An inexpensive activated carbon (AC) air cathode was developed as an alternative to a platinum-catalyzed electrode for oxygen reduction in a microbial fuel cell (MFC). AC was cold-pressed with a polytetrafluoroethylene (PTFE) binder to form the cathode around a Ni mesh current collector. This cathode construction avoided the need for carbon cloth or a metal catalyst, and produced a cathode with high activity for oxygen reduction at typical MFC current densities. Tests with the AC cathode produced a maximum power density of 1220 mW/m2 (normalized to cathode projected surface area; 36 W/m3 based on liquid volume) compared to 1060 mW/m2 obtained by Pt catalyzed carbon cloth cathode. The Coulombic efficiency ranged from 15% to 55%. These findings show that AC is a cost-effective material for achieving useful rates of oxygen reduction in air cathode MFCs. © 2009 Elsevier B.V. All rights reserved.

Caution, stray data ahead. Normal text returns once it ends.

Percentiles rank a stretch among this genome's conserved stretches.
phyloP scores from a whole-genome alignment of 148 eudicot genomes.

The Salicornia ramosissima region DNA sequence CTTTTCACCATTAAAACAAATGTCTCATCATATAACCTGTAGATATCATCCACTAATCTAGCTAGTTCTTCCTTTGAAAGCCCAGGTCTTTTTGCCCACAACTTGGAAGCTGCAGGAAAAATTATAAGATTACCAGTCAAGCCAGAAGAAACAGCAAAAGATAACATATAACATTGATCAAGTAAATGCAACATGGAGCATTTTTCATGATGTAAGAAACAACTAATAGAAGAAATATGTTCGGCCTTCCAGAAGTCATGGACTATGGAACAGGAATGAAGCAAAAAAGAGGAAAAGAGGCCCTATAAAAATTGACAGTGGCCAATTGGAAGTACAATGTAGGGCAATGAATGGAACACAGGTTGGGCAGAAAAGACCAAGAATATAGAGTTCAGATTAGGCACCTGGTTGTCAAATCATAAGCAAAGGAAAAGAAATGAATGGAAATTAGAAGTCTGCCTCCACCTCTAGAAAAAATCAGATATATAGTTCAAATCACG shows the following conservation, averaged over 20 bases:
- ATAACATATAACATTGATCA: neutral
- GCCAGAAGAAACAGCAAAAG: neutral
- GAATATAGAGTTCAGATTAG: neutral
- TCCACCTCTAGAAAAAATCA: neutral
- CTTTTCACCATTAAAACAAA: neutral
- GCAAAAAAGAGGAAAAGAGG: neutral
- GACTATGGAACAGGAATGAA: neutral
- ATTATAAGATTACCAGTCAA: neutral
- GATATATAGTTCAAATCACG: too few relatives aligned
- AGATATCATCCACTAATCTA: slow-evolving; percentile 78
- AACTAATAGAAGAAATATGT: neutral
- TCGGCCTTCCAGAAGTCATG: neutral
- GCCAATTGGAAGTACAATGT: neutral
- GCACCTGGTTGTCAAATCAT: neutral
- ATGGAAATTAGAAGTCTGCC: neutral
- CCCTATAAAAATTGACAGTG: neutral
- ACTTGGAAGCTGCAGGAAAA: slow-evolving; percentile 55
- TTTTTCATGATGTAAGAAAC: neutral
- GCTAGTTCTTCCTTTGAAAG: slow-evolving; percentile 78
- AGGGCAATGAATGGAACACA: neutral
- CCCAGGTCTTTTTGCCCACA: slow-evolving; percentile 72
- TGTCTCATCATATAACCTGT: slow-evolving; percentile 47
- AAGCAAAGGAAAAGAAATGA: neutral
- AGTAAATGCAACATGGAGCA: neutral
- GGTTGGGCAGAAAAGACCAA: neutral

|Original language||English (US)|
|Number of pages||3|
|State||Published - Nov 2009|
Bibliographical noteKAUST Repository Item: Exported on 2020-10-01
Acknowledged KAUST grant number(s): KUS-11-003-13
Acknowledgements: The authors thank D.W. Jones for help with the analytical measurements and M. Hazen for EDS analysis. This research was supported by Award KUS-11-003-13 from the King Abdullah University of Science and Technology (KAUST). The research at VITO is supported by a Grant from Milieu en Energietechnologie InnovatiePlatform (Project M8463 - Sewage Plus).
This publication acknowledges KAUST support, but has no KAUST affiliated authors.